Just about everybody except the higher-ups at Notre Dame has already figured it out: Charlie Weis isn’t going to return the Fighting Irish to the top of college football anytime soon.
A loss to Navy for the second time in three years — and at home again, no less — should be proof enough. One of the cardinal sins of coaching is losing to a team with lesser talent, which Weis has committed more than once. What’s worse about this latest loss is that afterward he stubbornly insisted he wouldn’t change his approach.
Yet that’s precisely what sunk Notre Dame against Navy. Whether it was complacency or their success against the Midshipmen’s triple-option offense a year ago, the Irish began the game using the same defensive schemes and didn’t adjust until it was too late.
“I really hope this doesn’t come across wrong,” Navy coach Ken Niumatalolo said after Saturday’s 23-21 win, “but I think the thing that helped us this year was last year, because we knew they’d line up the same way.”
Notre Dame nose guard Ian Williams said much the same thing, which still had Weis fuming a day later. At his news conference Sunday, he pointed out that safety Kyle McCarthy said Navy’s success wasn’t the result of the Irish scheme. Then Weis added, “There’s a reason why one guy’s a captain and one guy’s not.”
Never mind that ripping one of your own players for stating the obvious is a low blow, or even that McCarthy, too, conceded the Irish “just tried to do the same stuff as we did last year.”
Turns out Weis was just getting warmed up.
“The whole theme this week is going to be about accountability and dependability,” he said, looking ahead to next Saturday’s game at No. 8 Pitt. “I can authoritatively get in front of these guys and say, ’OK, we want to talk about what happened,’ and just go through the game.
“Without being just totally condescending and demeaning, let them know that — ’You want to know why you lose? Here’s why you lose,’ and go right down the list. It’s always easy,” he added, “because I always start with me.”
Weis is gracious about sharing credit, but after five years, there’s more blame to go around and most of it belongs on his shoulders. Looking at game tapes and “authoritatively” pointing fingers isn’t the point of coaching; it’s putting players in a position to succeed before the fact. Everything about Weis’ tenure suggests the opposite.
He’s got a miserable record against winning teams, losing seven straight to top 10 opponents. The closest thing he owns to a “signature” win in five seasons is a close loss to Southern California in 2005, and the Trojans have beaten the Irish four times since. USC, in fact, might be the only alumni chapter lobbying for Weis to hang onto his job.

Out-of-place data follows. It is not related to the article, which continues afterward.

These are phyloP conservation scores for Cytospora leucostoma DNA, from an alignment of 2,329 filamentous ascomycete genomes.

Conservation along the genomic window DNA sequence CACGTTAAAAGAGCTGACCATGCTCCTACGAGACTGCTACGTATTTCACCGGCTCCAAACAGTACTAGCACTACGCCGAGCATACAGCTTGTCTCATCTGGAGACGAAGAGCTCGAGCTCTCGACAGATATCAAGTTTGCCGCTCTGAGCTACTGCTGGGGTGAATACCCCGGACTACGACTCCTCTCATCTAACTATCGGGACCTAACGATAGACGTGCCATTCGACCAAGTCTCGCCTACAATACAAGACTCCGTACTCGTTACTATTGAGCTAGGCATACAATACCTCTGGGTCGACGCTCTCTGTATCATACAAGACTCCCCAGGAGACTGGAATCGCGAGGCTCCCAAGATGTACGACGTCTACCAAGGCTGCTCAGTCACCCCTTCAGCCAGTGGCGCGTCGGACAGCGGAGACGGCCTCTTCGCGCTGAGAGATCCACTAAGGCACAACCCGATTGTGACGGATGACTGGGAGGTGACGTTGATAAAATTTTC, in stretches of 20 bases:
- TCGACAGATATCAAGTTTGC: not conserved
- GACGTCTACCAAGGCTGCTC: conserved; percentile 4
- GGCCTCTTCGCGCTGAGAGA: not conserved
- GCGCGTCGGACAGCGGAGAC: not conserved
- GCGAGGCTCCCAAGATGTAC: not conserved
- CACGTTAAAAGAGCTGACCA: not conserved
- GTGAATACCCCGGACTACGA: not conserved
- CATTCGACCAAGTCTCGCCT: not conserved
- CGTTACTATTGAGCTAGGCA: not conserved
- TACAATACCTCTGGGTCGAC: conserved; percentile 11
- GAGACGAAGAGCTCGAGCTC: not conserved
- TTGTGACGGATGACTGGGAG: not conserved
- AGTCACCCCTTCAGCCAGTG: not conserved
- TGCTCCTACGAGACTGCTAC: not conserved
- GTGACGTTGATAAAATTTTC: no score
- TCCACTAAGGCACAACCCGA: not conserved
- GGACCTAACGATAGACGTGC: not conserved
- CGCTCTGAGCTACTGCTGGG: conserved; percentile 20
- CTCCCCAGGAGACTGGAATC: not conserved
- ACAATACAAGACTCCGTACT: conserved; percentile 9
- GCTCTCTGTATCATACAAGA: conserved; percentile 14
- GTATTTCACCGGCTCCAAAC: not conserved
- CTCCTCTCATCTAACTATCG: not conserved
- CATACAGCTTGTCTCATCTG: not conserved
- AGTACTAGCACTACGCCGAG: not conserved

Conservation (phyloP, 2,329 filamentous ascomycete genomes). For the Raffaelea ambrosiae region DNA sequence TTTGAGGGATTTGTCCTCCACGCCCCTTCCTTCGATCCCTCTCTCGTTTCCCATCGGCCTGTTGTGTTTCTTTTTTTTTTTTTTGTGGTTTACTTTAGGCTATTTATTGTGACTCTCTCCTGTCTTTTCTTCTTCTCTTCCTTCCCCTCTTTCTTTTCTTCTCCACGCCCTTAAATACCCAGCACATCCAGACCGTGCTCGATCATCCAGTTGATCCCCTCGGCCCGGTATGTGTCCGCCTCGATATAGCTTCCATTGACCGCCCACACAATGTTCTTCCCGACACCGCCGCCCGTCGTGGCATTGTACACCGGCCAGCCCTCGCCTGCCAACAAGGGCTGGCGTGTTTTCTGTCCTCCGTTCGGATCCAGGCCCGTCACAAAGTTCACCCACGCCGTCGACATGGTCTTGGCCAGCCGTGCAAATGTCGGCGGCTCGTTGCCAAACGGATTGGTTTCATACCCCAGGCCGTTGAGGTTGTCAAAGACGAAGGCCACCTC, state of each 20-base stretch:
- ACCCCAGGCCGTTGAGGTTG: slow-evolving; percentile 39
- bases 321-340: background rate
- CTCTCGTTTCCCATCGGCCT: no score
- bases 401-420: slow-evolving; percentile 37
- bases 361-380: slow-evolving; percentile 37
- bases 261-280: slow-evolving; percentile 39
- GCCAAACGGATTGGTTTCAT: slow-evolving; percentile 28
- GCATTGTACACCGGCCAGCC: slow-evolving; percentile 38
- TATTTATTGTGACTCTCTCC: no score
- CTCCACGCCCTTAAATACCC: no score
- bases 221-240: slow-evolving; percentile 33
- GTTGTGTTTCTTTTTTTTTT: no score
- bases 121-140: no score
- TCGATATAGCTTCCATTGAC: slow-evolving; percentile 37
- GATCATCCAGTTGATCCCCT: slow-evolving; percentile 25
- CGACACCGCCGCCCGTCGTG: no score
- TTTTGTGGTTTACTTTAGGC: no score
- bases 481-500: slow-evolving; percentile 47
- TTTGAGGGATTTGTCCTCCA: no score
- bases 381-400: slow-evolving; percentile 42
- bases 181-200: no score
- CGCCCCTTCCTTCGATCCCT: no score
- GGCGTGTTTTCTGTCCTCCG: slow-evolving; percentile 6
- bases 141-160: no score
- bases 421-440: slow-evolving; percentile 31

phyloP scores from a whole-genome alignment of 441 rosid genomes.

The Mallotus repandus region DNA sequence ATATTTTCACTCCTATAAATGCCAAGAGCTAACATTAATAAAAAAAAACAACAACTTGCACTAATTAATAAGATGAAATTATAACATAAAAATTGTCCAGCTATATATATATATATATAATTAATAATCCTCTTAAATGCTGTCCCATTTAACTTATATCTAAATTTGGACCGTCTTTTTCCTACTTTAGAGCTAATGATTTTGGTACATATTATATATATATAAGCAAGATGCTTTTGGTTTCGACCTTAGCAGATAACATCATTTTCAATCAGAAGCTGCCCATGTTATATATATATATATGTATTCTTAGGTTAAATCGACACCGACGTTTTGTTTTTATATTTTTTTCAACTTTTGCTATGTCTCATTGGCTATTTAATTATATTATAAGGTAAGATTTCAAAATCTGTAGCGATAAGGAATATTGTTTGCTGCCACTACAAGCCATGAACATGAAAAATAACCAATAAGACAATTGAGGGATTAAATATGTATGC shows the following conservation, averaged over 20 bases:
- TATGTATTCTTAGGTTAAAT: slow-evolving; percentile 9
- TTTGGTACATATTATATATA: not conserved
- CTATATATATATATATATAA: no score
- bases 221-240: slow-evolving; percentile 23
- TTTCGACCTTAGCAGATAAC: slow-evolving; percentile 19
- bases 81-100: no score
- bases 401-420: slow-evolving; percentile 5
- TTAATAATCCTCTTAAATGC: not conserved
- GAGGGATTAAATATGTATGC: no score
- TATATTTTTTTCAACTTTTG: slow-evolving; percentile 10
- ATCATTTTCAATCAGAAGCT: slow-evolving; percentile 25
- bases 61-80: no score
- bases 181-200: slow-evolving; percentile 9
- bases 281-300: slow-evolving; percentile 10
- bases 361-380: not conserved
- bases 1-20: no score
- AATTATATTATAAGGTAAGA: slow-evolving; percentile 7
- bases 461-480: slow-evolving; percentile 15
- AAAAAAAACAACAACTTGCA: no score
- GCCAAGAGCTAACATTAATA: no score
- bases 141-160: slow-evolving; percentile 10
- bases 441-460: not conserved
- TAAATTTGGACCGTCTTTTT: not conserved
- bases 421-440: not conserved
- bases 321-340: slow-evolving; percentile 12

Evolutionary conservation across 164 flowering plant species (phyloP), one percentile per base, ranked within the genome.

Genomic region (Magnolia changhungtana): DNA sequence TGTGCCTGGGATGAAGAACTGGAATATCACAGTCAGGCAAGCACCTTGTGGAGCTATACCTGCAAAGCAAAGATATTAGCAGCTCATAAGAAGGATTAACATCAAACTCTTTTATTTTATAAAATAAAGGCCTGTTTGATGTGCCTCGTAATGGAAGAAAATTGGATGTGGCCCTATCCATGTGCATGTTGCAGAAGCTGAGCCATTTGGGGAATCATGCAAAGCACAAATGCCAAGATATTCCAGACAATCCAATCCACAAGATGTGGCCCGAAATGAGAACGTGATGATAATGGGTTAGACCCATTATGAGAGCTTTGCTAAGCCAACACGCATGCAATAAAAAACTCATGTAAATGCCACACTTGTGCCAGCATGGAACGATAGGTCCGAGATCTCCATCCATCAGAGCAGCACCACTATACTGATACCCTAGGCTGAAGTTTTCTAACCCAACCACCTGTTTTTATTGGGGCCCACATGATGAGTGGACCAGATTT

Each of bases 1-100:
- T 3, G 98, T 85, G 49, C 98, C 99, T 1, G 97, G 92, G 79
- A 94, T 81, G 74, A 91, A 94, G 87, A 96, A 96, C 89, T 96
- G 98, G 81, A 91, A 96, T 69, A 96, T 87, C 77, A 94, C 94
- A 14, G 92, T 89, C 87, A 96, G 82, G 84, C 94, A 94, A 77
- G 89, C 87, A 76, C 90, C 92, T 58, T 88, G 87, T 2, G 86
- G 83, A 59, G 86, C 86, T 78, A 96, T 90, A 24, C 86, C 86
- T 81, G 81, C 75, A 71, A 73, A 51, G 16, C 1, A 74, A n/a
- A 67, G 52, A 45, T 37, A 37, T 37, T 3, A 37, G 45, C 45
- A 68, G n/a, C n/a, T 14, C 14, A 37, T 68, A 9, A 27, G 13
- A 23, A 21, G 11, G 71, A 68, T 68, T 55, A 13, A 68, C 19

He’s on his third defensive coordinator without producing even one topflight defense. Weis has had a chance to bring in his own recruiting classes — including a few that were consensus top 10s — yet fared worse with them than he did with the holdovers inherited from fired predecessor Ty Willingham. A loss at Pitt would leave him with the same winning percentage (.583) that got Willingham fired five years ago and the same record that got Bob Davie fired in 2001 — but Weis has a contract that runs through 2015.
Kevin White, the athletic director who signed Weis to a six-year, $12-million deal at the end of 2004, is gone. But not before he tore up that contract just seven games into Weis’ rookie season and nearly doubled the terms. Right about now, Notre Dame would be lucky to find anyone willing to take him off their hands at any price.
It’s easy to see what Notre Dame liked about Weis early on: his Irish pedigree and Notre Dame diploma, three Super Bowl rings and a handful of seasons running the offense for Bill Belichick’s New England Patriots. And arriving when he did, just after Urban Meyer rebuffed the Golden Domers and took the Florida job instead, Weis was greeted with hosannas instead of tough questions.
Notre Dame has three games remaining — UConn and Stanford are on tap following Pitt — and while a BCS bowl is out of reach, something on the order of the Gator Bowl might not be. And if the Irish are ready to settle for consolation prizes, they’ve probably got the right man for the job.
But this much is painfully clear: The boasts that so thrilled the faithful soon after Weis arrived on the scene — “Now it’s time for the X’s and O’s. Let’s see who has the advantage now,” he said upon unveiling his first recruiting class — have awakened all the wrong kind of echoes.
Jim Litke is a national sports columnist for The Associated Press. Write to him at jlitke(at)ap.org